That includes handicappers and college sports bettors. How can we prepare for the “Wild West” incumbency period of the compromise that’s sure to come – letting college athletes collect a paycheck so long as it’s not from the Dean of the University…or one Ms. Val Ackerman?
Handicapping the Top Echelon…and Identifying it First
As a Chinese proverb states, “to make rabbit stew…first capture a rabbit.”
Bettors probably think that the FBS and Division 1 college basketball ranks are already quite-competitive from a top-down POV. After all there are many, many more NCAA hoops squads who have a legitimate shot at a Final Four berth in a given season than the number of professional basketball teams which could conceivably reach the NBA Finals.
But get ready – when business interests can sponsor college athletes it’s going to be a whole new ballgame.
It’s already time long-since-past for gamblers and handicappers to re-calibrate our conception of college and amateur sports. We think of value in terms of leagues, conferences, and divisions. “Oh, I wouldn’t take anybody out of the ACC Coastal, ha ha,” said the bowl speculator who lost a bundle on the 2014 Orange Bowl between Georgia Tech and Dak Prescott’s Mississippi State.
Modern underdogs in college athletes use branding to catch-up with the big shots. Boise State is just 1 fantastic example, utilizing a bright blue field to catch the eye of curious TV viewers. Quick – what conference do the Lady Huskies of UConn play in? You know, that basketball team that has won 99 out of the last 100 NCAA Tournaments. Maybe you knew it was the American. But consider that the top brands in women’s hoops, like Notre Dame, Connecticut, Tennessee and so-on really belong in a separate “division” outside of their conferences.
The same goes for the Clemson Tigers and the Alabama Crimson Tide. Handicappers will continue to make terrible mistakes (like thinking that Ohio State wouldn’t overachieve only to let-down at unexpected times so long as Urban Meyer was coaching) until if and when they’re able to conceive of the brands of those schools transcending any conference affiliation. Clemson doesn’t play like an ACC team and Alabama doesn’t play like an SEC team. From a football recruiting point of view, they’re brand-name competitors on a separate level.
The Hierarchy Will Tighten Further
There’s already a “staggered” hierarchy in college and international club sports, something that few gamblers understand and all could benefit from knowing more about. People assume, for instance, that the Baltimore Orioles could always win a 7-game series against the best Nippon Professional Baseball club in Japan on a neutral diamond. The hierarchy of talent-acquisition doesn’t work that way.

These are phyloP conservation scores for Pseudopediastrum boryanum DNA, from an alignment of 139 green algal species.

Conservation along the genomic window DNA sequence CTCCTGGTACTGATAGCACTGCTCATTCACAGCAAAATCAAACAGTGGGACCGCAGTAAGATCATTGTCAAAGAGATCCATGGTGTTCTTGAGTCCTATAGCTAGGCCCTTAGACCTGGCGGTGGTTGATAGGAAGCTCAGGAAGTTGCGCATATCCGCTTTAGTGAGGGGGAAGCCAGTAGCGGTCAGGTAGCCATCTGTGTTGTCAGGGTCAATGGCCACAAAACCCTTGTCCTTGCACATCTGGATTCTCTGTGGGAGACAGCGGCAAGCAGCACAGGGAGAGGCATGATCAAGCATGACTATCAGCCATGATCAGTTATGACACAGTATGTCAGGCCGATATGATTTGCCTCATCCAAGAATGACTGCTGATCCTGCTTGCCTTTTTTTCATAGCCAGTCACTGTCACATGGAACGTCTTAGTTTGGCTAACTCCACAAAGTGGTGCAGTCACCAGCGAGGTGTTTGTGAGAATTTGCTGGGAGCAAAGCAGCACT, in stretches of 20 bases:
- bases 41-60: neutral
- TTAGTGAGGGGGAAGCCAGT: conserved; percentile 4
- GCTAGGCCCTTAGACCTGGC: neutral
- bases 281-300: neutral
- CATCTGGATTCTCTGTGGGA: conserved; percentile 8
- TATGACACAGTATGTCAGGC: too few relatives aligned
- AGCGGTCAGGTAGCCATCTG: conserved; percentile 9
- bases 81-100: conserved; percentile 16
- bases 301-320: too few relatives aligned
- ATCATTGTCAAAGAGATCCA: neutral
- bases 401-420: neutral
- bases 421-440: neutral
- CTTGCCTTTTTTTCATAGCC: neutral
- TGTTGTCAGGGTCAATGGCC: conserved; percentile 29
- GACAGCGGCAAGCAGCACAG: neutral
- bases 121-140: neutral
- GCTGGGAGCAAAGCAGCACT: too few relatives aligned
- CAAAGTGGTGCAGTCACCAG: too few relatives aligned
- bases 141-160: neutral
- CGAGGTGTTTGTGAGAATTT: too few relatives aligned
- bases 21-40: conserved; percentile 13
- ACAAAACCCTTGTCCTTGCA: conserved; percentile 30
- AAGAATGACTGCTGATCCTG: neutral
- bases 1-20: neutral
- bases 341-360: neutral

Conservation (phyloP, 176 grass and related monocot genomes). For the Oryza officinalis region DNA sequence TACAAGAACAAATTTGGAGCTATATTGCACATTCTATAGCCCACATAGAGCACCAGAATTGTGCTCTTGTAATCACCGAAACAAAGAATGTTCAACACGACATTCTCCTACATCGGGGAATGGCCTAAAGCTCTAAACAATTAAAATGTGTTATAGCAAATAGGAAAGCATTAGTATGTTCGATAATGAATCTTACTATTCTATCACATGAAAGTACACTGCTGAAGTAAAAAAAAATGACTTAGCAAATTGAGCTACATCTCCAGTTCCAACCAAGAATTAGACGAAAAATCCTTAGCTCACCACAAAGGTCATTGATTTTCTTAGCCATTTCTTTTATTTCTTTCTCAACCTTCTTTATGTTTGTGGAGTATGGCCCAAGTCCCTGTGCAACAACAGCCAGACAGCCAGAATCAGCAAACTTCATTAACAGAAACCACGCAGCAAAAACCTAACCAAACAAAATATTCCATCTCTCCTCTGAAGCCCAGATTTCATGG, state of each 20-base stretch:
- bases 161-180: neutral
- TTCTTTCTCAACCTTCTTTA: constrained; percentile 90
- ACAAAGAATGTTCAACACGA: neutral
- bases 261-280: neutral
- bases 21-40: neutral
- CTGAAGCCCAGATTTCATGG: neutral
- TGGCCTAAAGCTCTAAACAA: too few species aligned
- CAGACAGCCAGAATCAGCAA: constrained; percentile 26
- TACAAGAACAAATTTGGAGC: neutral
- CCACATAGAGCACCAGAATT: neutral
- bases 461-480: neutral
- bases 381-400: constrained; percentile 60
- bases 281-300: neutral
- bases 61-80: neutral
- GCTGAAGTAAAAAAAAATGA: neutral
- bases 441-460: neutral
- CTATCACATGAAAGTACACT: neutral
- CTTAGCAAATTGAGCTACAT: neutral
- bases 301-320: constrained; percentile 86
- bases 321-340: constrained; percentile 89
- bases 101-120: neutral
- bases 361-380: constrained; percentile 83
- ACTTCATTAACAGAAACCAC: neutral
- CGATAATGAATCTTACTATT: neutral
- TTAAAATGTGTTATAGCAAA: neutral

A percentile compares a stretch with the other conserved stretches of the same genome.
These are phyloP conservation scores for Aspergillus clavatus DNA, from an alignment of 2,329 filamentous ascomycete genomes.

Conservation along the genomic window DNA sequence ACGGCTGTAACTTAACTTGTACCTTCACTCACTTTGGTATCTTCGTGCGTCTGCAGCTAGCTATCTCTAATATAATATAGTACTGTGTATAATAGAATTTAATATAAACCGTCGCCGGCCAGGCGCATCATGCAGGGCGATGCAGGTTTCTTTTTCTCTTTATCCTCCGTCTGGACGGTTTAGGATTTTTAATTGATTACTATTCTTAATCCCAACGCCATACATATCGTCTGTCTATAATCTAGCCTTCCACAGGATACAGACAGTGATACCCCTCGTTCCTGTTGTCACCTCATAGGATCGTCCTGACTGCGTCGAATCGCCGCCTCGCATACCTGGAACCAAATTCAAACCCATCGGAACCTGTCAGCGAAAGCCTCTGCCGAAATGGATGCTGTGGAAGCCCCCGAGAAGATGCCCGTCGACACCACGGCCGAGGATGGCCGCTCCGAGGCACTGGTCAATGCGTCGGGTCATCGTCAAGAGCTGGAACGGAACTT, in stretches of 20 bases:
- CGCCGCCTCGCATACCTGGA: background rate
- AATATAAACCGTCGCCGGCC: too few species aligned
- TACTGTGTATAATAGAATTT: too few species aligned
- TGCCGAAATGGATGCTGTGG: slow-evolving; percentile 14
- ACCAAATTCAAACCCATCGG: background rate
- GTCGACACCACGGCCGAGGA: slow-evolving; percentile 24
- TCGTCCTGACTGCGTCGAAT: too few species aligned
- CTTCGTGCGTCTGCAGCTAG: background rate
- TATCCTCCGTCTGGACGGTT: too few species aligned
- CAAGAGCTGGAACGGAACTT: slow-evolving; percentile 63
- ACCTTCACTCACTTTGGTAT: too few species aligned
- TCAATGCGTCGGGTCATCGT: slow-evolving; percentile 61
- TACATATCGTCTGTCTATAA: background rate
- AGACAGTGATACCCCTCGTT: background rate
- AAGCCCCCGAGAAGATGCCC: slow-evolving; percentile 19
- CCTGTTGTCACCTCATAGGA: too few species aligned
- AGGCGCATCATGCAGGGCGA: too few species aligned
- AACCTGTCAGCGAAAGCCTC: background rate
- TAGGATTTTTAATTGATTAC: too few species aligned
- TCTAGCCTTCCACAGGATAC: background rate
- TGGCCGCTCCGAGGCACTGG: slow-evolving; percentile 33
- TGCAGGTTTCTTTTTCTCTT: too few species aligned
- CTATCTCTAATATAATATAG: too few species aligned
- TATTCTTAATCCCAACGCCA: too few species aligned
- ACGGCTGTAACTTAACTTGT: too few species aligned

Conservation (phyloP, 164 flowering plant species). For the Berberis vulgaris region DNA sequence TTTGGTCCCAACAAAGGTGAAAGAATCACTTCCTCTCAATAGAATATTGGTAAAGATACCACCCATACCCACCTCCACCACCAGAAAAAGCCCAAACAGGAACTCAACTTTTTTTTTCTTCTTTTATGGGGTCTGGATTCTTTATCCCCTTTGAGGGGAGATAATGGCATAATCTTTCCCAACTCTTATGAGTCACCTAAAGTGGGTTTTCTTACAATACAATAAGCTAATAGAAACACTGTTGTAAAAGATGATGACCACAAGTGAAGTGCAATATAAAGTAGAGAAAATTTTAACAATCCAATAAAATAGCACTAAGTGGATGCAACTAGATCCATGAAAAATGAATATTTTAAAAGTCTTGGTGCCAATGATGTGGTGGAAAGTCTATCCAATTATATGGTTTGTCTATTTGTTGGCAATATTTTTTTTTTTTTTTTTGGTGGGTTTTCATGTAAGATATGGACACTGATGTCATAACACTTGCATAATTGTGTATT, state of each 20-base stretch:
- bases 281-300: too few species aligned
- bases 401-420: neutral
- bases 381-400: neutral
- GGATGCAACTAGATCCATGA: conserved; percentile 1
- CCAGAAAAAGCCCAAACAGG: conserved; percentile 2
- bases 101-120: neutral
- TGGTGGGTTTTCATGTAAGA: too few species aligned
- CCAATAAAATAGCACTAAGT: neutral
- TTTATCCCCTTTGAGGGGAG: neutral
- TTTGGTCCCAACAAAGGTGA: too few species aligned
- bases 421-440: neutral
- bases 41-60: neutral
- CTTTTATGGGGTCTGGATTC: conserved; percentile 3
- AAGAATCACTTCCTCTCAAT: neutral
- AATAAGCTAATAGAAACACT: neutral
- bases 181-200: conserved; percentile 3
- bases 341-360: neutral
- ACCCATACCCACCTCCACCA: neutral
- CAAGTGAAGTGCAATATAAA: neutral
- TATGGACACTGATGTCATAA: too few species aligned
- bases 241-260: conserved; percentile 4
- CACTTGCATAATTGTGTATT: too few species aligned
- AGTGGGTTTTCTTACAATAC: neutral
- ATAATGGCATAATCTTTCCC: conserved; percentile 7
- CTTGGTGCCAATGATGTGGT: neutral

If a QB has an opportunity to start for North Carolina State and also an opportunity to go to Clemson or Georgia and be the 3rd-wheel backup emergency stand-by practice squad Spring Game quarterback, why, he’s going to go and start for NC State.
Not that promises to recruits are always kept anyway – but such promises will be better-kept in the public eye when McDonalds instead of a shadowy “uncle” is sponsoring a frosh kid.
Boise State already has a deal with Albertsons that once drove my colleague to write, “I guess they have a steak in the place.” What if the Broncos took things a step further and cannily referenced the infamous “McDonald’s incident” with some good-old hamburger revenue for a few star players in various sports?
In that case, the western lands of Idaho might start to look more-appealing to young ballers from New York or Miami.
Pay attention to the following factors when handicapping players and teams in this new brand-heavy, mass-media, publicly-compensated era of student-athletics:
- The prevalence of more juniors and seniors on powerhouse NCAA basketball rosters
- 40 or 50 potentially top-ranked, nationally-competitive football teams instead of just 20-30
- Popular women’s teams growing in stature and publicity (and shrinking on the betting board)
- “Cult” sports such as college wrestling getting more gambling markets thanks to star/advertising power and social media
- Schools with social insensitivity or poor public relations will suffer consequences on the field of play
- Recruiting will become more streamlined as coaches seek the right fit for top roster spots at glamor programs like USC, Miami and Texas
- Players’ lives will become more complex – much more likely to find a “distracted” superstar in a big moment
- Teams with excellent coaching and smart guidelines for endorsement deals with thrive
Payment for NCAA Athletes: NASCAR Ball 2020?
Mitch Hedberg’s classic NASCAR joke revolved around Mitch as a race car passenger. “Hey, man, why do we keep goin’ in circles?” the comedian would muse, then, after a pause: “You must really like Tide.”
Hopefully it doesn’t get to that point. I don’t want to see “Tide” on any student-athlete’s jersey, or “Emirates” for that matter.
I’m an optimist on all fronts. The spirit of compromise and the oversight of public deals will keep college athletes practicing and studying at least some of the time, not merely smiling for the cameras…even in 2025 or 2030.
Meanwhile, speculators can find value in looking at the top college teams for what they are – constant recruiting brand-advertisements for themselves.
Conference moguls can still strut and brag on their prowess on the field or court, but the power to succeed or fail lies in each specific program’s ability to navigate new waters in a new age of media.